3. To do with time; Each, per, in, on, by. {{defdate}} exampleI brush my teeth twice a day.
    • 1601, Shakespeare, , IV-v A Sundays
  4. (obsolete) To do with method; In, with. {{defdate}}
    • Marlowe, C. Stands here a purpose.
  5. (obsolete) To do with role or capacity; In. {{defdate}} exampleA God’s name. A God’s name.〉
  6. To do with status; In. {{defdate}}
    • Bible (II Chronicles 2:18) To set the people a worke.
  7. (archaic) To do with process, with a passive verb; In the course of, experiencing. {{defdate}}
    • 1964, Bob Dylan, The Times They Are a-Changin’ The times, they are a-changin'.
  8. (archaic) To do with an action, an active verb; Engaged in. {{defdate}}
    • {{rfdate}} Shakespeare It was a doing.
    • 1611, , Hebrews 11-21 Jacob, when he was a dying
  9. (archaic) To do with an action/movement; To, into. {{defdate}}
  • (position, direction) Can also be attached without a hyphen, as aback, ahorse, afoot. See a-
  1. (separation) Can also be attached without hyphen, as asunder. See a-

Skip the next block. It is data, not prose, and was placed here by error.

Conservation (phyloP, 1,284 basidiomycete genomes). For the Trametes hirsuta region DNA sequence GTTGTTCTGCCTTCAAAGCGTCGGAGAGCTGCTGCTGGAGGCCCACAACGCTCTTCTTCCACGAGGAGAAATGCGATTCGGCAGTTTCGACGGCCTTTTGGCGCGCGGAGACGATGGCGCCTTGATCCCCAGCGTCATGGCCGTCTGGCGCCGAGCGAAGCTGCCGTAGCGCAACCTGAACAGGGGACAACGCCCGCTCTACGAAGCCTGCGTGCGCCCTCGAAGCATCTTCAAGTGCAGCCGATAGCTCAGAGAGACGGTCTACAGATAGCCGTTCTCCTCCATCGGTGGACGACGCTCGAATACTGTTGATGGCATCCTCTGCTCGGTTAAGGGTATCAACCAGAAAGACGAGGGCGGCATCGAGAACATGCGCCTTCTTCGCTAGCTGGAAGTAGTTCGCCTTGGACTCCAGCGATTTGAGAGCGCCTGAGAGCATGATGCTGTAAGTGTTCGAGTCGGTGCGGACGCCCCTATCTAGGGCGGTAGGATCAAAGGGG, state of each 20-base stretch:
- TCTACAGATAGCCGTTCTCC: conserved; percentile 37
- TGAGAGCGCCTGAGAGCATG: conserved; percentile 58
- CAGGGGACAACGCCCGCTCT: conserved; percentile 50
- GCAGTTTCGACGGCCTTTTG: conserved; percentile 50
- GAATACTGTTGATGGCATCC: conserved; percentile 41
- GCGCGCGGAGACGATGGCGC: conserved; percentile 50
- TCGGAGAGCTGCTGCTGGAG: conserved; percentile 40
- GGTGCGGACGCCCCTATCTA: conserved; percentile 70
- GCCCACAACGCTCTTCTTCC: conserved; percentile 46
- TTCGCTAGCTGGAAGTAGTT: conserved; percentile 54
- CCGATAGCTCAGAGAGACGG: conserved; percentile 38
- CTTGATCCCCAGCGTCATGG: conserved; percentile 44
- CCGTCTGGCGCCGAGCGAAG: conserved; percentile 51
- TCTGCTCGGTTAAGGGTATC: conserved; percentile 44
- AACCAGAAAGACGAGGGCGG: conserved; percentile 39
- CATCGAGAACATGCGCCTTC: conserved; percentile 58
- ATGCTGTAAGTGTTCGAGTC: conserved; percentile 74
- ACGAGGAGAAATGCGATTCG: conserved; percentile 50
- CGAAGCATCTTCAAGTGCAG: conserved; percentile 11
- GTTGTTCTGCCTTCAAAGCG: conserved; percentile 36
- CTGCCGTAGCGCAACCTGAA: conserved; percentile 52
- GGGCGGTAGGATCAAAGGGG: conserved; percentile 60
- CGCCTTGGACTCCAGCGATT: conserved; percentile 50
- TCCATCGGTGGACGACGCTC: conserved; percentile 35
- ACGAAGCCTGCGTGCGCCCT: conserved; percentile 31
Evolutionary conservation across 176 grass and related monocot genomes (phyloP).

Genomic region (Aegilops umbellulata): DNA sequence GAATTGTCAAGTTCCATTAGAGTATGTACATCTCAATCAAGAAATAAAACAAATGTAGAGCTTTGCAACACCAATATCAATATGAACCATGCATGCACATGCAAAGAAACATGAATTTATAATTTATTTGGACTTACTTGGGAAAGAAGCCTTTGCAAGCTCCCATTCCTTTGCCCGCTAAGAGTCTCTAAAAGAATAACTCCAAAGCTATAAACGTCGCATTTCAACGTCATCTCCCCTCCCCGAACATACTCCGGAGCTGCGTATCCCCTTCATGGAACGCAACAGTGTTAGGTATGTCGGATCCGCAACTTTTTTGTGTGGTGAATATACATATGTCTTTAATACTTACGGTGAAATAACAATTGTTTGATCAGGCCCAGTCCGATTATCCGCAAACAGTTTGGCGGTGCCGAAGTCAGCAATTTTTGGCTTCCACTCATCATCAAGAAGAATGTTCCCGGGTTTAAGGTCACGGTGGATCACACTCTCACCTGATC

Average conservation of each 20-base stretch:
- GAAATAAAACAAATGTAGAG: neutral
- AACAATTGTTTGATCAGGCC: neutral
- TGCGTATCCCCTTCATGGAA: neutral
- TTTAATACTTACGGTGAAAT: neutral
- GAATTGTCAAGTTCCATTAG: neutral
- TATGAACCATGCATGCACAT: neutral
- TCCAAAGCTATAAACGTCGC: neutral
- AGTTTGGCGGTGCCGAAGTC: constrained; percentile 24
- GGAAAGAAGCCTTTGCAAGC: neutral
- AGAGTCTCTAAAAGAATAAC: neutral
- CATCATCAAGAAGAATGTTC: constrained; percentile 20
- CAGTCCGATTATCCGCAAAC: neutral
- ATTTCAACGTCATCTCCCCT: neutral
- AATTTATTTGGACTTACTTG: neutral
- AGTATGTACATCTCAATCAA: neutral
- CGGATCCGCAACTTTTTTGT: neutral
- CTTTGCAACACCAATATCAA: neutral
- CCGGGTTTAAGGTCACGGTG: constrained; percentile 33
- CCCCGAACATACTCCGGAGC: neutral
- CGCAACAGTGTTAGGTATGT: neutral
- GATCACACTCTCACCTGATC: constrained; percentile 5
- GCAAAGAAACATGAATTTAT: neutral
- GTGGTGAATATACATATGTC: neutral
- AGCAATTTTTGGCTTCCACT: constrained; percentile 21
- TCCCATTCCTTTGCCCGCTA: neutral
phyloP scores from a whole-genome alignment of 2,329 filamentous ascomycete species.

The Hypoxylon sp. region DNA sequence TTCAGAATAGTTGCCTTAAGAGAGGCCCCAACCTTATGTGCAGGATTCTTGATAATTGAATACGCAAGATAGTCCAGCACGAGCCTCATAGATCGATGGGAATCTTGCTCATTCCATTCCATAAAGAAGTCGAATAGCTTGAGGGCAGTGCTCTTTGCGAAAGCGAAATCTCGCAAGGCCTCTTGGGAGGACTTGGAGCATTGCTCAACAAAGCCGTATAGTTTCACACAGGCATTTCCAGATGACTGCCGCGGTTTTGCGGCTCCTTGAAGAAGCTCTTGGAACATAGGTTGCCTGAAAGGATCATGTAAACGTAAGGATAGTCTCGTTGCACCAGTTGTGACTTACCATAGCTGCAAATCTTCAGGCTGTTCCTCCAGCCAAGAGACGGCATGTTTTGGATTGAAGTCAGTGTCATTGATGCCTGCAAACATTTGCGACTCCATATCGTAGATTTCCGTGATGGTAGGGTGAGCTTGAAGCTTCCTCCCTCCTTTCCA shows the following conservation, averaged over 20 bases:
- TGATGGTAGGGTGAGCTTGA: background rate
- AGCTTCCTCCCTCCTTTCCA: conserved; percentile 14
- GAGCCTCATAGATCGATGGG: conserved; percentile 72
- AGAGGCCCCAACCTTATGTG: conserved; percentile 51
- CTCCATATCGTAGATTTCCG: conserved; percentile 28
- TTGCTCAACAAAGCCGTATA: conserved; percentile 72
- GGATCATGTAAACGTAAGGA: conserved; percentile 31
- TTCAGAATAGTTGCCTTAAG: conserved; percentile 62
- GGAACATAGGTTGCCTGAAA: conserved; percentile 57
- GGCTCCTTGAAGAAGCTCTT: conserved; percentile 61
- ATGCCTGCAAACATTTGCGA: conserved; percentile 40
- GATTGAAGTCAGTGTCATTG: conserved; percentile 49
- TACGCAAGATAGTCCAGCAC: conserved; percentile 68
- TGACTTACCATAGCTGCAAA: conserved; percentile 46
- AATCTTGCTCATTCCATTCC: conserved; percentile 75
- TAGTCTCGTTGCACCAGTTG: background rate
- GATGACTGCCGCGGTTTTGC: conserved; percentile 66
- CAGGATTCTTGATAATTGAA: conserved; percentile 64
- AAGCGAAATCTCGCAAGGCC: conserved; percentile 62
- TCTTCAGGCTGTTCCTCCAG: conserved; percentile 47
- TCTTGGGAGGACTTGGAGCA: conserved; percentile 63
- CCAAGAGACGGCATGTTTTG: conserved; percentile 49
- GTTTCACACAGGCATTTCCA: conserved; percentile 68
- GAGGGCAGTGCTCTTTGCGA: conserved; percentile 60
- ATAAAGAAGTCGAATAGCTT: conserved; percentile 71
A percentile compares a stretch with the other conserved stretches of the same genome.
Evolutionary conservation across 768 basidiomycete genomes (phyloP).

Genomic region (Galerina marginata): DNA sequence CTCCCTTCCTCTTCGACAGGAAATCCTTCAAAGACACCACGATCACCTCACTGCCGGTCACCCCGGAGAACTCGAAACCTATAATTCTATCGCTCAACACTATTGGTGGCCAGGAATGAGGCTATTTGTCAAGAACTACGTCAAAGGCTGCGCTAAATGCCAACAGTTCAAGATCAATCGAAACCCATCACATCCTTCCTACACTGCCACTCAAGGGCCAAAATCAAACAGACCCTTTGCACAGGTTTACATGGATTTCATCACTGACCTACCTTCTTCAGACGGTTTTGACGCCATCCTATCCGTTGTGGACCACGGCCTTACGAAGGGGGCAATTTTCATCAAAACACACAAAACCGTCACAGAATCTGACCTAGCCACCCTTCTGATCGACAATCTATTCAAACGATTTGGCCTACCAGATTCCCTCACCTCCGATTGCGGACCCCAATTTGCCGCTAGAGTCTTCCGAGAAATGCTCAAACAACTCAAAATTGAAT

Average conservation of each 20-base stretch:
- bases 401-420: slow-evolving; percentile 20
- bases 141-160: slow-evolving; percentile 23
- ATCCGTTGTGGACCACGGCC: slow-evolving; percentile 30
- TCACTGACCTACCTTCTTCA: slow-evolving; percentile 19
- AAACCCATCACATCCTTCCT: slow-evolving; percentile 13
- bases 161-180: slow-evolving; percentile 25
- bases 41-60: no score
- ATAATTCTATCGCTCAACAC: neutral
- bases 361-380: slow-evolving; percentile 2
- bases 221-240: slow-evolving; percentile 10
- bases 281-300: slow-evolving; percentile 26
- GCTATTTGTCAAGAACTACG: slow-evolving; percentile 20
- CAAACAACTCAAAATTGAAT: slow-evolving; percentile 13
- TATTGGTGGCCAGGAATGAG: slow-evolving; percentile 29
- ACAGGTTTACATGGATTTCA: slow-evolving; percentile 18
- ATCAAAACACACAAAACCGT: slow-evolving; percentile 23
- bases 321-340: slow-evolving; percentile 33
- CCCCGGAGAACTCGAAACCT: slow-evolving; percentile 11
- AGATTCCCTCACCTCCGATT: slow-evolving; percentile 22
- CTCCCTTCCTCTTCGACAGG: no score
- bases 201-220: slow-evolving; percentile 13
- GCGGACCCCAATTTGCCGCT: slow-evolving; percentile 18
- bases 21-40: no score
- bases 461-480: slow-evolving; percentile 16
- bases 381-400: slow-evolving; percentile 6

2. (status) Can also be attached without hyphen, as afloat, awake. See a-.
  3. (process) Can also be attached with or without hyphen, as a-changing
etymology 4 From Middle English a, ha contraction of have, or haven. Alternative forms: 'a, 'a', ha, ha' pronunciation
  • /ə/
verb: {{en-verb}}
  1. {{senseid}} (archaic or slang) Have. {{defdate}} exampleI'd a come, if you'd a asked.
    • 1604 (facsimile printed between 1830 and 1910), , : So would I a done by yonder ſunne And thou hadſt not come to my bed.
  • Now often attached to preceding auxiliary verb. See -a.
etymology 5
  • (he) From Middle English a, ha, unstressed variant of he, from Old English .
  • (she) From Middle English a, ha, unstressed variant of heo, hie, hi, from Old English hēo, hīo, feminine of .
  • (they) From Middle English a, ha, unstressed variant of hie, hi, from Old English hīe, plural of he.